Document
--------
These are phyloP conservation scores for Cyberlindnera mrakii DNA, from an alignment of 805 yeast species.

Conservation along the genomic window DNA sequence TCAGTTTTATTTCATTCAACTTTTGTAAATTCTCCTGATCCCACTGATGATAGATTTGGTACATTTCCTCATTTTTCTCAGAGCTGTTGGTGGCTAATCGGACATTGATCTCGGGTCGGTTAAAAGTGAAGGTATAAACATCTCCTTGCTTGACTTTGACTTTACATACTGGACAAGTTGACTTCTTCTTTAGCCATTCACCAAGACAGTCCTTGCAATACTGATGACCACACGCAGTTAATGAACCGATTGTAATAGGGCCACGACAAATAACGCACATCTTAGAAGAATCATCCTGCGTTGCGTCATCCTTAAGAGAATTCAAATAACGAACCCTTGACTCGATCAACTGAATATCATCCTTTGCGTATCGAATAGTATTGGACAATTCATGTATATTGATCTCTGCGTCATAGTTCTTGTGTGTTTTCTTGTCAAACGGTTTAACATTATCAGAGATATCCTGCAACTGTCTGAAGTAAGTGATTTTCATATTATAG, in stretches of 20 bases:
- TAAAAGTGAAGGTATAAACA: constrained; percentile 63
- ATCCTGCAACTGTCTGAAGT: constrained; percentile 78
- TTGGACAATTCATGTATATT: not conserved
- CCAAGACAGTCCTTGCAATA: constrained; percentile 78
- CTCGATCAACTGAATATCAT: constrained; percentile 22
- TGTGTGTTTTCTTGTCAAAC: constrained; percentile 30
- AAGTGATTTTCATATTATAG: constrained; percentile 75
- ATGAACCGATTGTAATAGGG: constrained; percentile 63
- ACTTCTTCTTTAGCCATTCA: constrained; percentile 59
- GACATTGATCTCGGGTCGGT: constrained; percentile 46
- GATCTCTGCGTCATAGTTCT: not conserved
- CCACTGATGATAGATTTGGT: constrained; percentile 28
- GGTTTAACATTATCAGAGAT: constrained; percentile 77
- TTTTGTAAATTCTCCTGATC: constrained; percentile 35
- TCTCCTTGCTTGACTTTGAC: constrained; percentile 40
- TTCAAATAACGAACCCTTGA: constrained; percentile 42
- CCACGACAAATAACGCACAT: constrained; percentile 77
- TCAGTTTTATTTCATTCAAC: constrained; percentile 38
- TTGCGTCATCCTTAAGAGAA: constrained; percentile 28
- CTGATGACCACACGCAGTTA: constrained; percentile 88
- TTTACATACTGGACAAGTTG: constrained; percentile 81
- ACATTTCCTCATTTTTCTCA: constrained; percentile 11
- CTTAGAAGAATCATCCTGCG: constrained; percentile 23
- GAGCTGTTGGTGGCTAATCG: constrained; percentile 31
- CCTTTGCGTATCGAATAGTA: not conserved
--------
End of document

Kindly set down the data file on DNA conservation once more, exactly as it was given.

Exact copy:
These are phyloP conservation scores for Cyberlindnera mrakii DNA, from an alignment of 805 yeast species.

Conservation along the genomic window DNA sequence TCAGTTTTATTTCATTCAACTTTTGTAAATTCTCCTGATCCCACTGATGATAGATTTGGTACATTTCCTCATTTTTCTCAGAGCTGTTGGTGGCTAATCGGACATTGATCTCGGGTCGGTTAAAAGTGAAGGTATAAACATCTCCTTGCTTGACTTTGACTTTACATACTGGACAAGTTGACTTCTTCTTTAGCCATTCACCAAGACAGTCCTTGCAATACTGATGACCACACGCAGTTAATGAACCGATTGTAATAGGGCCACGACAAATAACGCACATCTTAGAAGAATCATCCTGCGTTGCGTCATCCTTAAGAGAATTCAAATAACGAACCCTTGACTCGATCAACTGAATATCATCCTTTGCGTATCGAATAGTATTGGACAATTCATGTATATTGATCTCTGCGTCATAGTTCTTGTGTGTTTTCTTGTCAAACGGTTTAACATTATCAGAGATATCCTGCAACTGTCTGAAGTAAGTGATTTTCATATTATAG, in stretches of 20 bases:
- TAAAAGTGAAGGTATAAACA: constrained; percentile 63
- ATCCTGCAACTGTCTGAAGT: constrained; percentile 78
- TTGGACAATTCATGTATATT: not conserved
- CCAAGACAGTCCTTGCAATA: constrained; percentile 78
- CTCGATCAACTGAATATCAT: constrained; percentile 22
- TGTGTGTTTTCTTGTCAAAC: constrained; percentile 30
- AAGTGATTTTCATATTATAG: constrained; percentile 75
- ATGAACCGATTGTAATAGGG: constrained; percentile 63
- ACTTCTTCTTTAGCCATTCA: constrained; percentile 59
- GACATTGATCTCGGGTCGGT: constrained; percentile 46
- GATCTCTGCGTCATAGTTCT: not conserved
- CCACTGATGATAGATTTGGT: constrained; percentile 28
- GGTTTAACATTATCAGAGAT: constrained; percentile 77
- TTTTGTAAATTCTCCTGATC: constrained; percentile 35
- TCTCCTTGCTTGACTTTGAC: constrained; percentile 40
- TTCAAATAACGAACCCTTGA: constrained; percentile 42
- CCACGACAAATAACGCACAT: constrained; percentile 77
- TCAGTTTTATTTCATTCAAC: constrained; percentile 38
- TTGCGTCATCCTTAAGAGAA: constrained; percentile 28
- CTGATGACCACACGCAGTTA: constrained; percentile 88
- TTTACATACTGGACAAGTTG: constrained; percentile 81
- ACATTTCCTCATTTTTCTCA: constrained; percentile 11
- CTTAGAAGAATCATCCTGCG: constrained; percentile 23
- GAGCTGTTGGTGGCTAATCG: constrained; percentile 31
- CCTTTGCGTATCGAATAGTA: not conserved